It is almost scary to me that I could do that to Aristotle’s poor little A = A. 

But to me it is just, well, obvious.

(C) 2013 All Rights Reserved

The Fifth Law of Identity

6 Jul

So far we have considered many things. Until now we have considered only one Perceiver and attributed only one Point of View to that Perceiver.

 

Humans are the only intelligent species we know about that is able to actively consider Points of View of Others, either other humans or other intelligences. This is a valuable ability that should be tended and cultivated. It increases one’s ability to solve problems, achieve greater understanding, and increases creativity.

 

But here we get into a real tangle.

 

How many Points of View do we have and do we pick it or does it pick us?

 

Logically A = A and there is only one Point of View.

 

Mapologically  An /T-> In /T <- Pn.

 

We need the T (Time) in our formula because Timing is often important to P.

Farmer George waits for the fruit to be ripe enough to pick.

Courting George must wait until the girl is old enough to marry.

Fisherman George throws back all that are too small.

Historian George wants to save the tree because it is so old it is a part of history.

Thus Time plays a part in our Point of View.

 

A/T =  A  A becomes A when A is ripe enough to be A.

A/T ≠  A   A ceases to be A when A is overripe, old, and rotten.

 

But…

 

Not everyone sees a banana as being ripe at the same stage.

 

Some people like their bananas firm and almost green: Others like them soft with brown spots on them.

 

Cooks who only eat firm bananas will wait until they are soft to make banana bread with them.

 

Therefore a Cooks perspective changes with whether they are going to eat the banana or cook the banana.

 

Thus

A = DA/T -> Iu/T0-n <- P

 

A is A.

DA/T is the difference in A over Time.

I is the Identity of A as Perceived and Processed by P.

Iu is the usefulness of that Identity as Perceived by P.

/T0-n is the length of Time A is Perceived as being useful for a specific purpose by P.

In English:

 

A is only A over the length of Time George Perceives of A as being useful.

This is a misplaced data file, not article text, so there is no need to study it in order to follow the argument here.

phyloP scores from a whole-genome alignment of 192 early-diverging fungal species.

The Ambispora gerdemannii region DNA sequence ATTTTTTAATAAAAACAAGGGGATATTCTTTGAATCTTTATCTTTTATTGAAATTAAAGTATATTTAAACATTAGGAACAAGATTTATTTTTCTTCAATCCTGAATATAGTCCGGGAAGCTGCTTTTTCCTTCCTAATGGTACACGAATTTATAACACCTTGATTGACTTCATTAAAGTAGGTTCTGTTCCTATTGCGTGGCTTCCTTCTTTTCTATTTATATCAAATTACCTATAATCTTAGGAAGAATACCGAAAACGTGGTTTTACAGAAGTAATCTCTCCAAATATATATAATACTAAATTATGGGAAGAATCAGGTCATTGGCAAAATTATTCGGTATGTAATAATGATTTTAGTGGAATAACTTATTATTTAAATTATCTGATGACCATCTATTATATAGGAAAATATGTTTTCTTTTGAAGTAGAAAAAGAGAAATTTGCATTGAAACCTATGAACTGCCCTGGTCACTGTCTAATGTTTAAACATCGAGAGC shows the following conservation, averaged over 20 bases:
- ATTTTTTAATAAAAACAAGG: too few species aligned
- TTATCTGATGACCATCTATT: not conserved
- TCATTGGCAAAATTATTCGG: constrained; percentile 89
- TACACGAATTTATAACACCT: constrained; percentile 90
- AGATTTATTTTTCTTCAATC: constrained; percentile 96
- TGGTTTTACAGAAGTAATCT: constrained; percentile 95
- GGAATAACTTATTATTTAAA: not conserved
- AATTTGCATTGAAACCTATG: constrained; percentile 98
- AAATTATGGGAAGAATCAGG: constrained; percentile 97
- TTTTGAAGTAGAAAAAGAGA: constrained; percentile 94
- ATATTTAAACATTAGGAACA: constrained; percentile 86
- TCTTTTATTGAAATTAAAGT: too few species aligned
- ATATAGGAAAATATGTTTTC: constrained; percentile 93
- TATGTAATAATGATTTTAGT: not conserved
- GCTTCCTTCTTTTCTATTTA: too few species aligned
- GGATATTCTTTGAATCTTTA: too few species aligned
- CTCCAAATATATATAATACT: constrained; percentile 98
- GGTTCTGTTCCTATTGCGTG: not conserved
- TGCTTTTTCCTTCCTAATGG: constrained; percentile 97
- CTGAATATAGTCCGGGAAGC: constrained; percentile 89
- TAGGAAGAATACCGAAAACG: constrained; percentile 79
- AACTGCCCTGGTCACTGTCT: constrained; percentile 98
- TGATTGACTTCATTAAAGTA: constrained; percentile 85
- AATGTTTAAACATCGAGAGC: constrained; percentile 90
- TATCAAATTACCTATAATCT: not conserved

At all other times A ≠ A.

 

But if we are going to discuss the fifth law of Identity, then we also have to discuss a phenomena called Pareidolia.

 

What is Pareidolia?

 

It is that wonderfully creative process that allows you to lay on the grass, look up at the sky, and see all kinds of pictures, creatures, things, etc. Or the stars. Those pictures aren’t really there. Our minds are able to recognize patterns in random events. This is an advantage for us. We can take the night sky, look at the random array of stars there, and create constellations in our minds. Cassiopeia and Orion do not exist until we look at them and identify them. Once done we can organize, study, and use the night sky to guide us home.

It doesn’t just happen with things that we see. In Lady Chaterley’s Lover, D. H. Lawrence has her attempting to understand what the windshield wipers are saying. I believe this apparently “non-episode” episode is more important to the story than is generally supposed.

Pareidolia enhances our lives with art and creativity of all kinds.

 

But:

 

Pareidolia has a negative side.

While it grants us creativity and gives us superior problem solving skills, it also allows us to delude ourselves and allows others to delude us when we are not self aware enough to realize what mental tools we are using when.

When we convince ourselves, or allow others to convince us, that random static on the radio or TV is in fact spirits of the dead trying to contact us — We have carried our wonderful gift of Pareidolia a bit too far.

Pareidolia is creative.

Pareidolia is NOT proof.

 

Add Confirmation Bias and you have Delusion.

 

I’m not going to go into a lot of detail here, there should be no need to. This is the day and age of computers. Even if you are not reading the blogged version you should have one handy.

Use it.

Research anything that interests or confuses you.

 

A/T -> I/T <- P/T

 

A over Time produces an Identity over Time that is Perceived and Processed by P over time even though A is a random series of events that have no innate meaning.

 

So. The Fifth Law of Identity explores the POV, or Point of View of P.

 

In order to apply this law we must first be aware there are always more POV’s than we are aware of. (Don’t bother to point out I just split an infinitive. I am a native speaker of English — Not Latin.) Or more specifically, I have a different POV of Grammar.

Which points out the First POV we have to be aware of is our own.

My POV regarding Grammar is that the subject needs to be revised until all rules, not just some, make sense and serve a worthwhile purpose.

We have to be aware of the POV’s of others.